Senior Corey Moran is applying to become an Eagle Scout, the highest rank in the Boy Scouts, this year. To do so, he’s helping out the school in his own personal way. He’s in the process of building the set for Broken Box’s new play, A Christmas Carol, that will be showing from December 6 to 8.
Because all of the requirements to become an Eagle Scout must be met before the applicant turns 18, Corey’s time frame is shortening quickly. The play came at the perfect time, as Corey is able to fit his Eagle Scout project with the rest of his commitments and finish the final step of becoming an Eagle Scout.
“I’m already in Broken Box so building the set for it would be awesome.” Corey said.
This time of the year is hectic for seniors like Corey, with college applications and dealing with the last classes of their high school career. The Eagle Scout project can help with much of the burden that these seniors are feeling, as well as provide a boost toward their self-confidence.
“There’s the small tab that it’s good for colleges and jobs and I’ve shown to myself that I can be committed to something for that long,” Corey said.
To get approval for the building of the set, Corey created a plan and sent it to his Eagle advisors. Along with the traditional Scoutmaster that all Scouts are assigned, the Eagle rank application requires Corey to show the plan to district and the committee as well.
The plan was given the go-ahead and Corey began working with the help of construction consultant, Broken Box advisor Nancy Moran and English teacher Michael Moul to create a more detailed plan along with the material list.
The creation of the set will mark one of the last steps in becoming one of the highest ranks of the Boy Scouts. Although many others have dropped out of the Boy Scouts before being eligible to apply, Corey was able to and decided to finally do so after his years of being in the organization.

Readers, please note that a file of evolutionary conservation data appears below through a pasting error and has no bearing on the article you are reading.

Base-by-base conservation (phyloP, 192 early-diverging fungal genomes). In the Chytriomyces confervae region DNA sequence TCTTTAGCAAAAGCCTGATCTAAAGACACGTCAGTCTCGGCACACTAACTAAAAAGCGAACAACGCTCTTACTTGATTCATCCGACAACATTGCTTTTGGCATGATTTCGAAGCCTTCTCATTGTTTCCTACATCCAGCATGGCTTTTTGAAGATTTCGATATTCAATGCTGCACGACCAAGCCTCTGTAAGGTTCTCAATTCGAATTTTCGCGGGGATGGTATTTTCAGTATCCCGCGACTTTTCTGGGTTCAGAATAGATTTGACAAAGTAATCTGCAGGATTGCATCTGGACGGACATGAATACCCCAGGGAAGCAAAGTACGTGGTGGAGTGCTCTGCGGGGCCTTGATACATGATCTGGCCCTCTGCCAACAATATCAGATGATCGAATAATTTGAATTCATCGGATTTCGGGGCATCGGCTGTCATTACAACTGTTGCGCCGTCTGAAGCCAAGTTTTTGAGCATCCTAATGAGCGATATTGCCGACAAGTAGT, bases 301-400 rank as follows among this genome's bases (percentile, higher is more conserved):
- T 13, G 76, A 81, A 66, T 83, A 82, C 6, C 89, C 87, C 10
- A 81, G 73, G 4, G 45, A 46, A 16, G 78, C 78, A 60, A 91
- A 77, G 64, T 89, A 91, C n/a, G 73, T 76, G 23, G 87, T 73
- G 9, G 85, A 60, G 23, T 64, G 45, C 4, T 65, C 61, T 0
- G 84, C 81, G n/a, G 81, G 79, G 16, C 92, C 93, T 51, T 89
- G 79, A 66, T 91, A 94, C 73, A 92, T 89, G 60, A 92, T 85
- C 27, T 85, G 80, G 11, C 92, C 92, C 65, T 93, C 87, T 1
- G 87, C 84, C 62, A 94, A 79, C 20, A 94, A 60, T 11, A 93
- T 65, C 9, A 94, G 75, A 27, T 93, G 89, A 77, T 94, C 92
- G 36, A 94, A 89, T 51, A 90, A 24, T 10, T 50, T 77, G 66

It was something of a family tradition, as Corey’s father and brother were both Boy Scouts. Corey had started as a Cub Scout and worked his way up as a Boy Scout, part of the regular larger troop and then smaller Venture Crew.
“I just like the prospect of it, going out camping and all that,” Corey said
The Venture Crew, a division of scouts age 14 and older, that Corey is a member of allows the older scouts to participate in more active programs. Corey is now the climbing coordinator for his crew, managing the gear and being in charge of teaching and directing the older scouts about how to take care of the younger scouts when on their annual two-day trips in April.
“Rather than your usual leadership positions, I chose to take something I like, which is rock-climbing,” Corey said. “I just read the guidelines of the leadership requirement and found out that you can design your own position.”
His creation of the climbing coordinator role, along with his Eagle Project, exemplifies how Corey was able to take his own interests and apply them to his career in the Boy Scouts. Corey believes this will give him an advantage during the interview process that he will undergo once completing his project.
“I think they’ll really like that the fact that I found a way to put my own touch on it,” Corey said.
This interview will check whether Corey has completely his project successfully and has met all the requirements to become an Eagle Scout, such as Life Scout for six months and demonstrating Scout Spirit, the attitude that members are expected to show based upon the ideals of the Boy Scouts.
One of the specific requirements of becoming an Eagle Scout is demonstrating obvious leadership in the troop or crew, such as being patrol leader. Corey has done that, assuming multiple leadership positions throughout his career.
“The decision was just left to me and then if you screw up, it’ll be your fault,” Corey said. “It’s your job to get everyone through safely. It puts you in a position of leadership and that opportunity is what I really like.”
Throughout his career as a Boy Scout, Corey was able to employ his skills with his different hobbies to create a unique take on the traditional Boy Scout path.
“I can always find my own individual touch on Boy Scouts,” Corey said.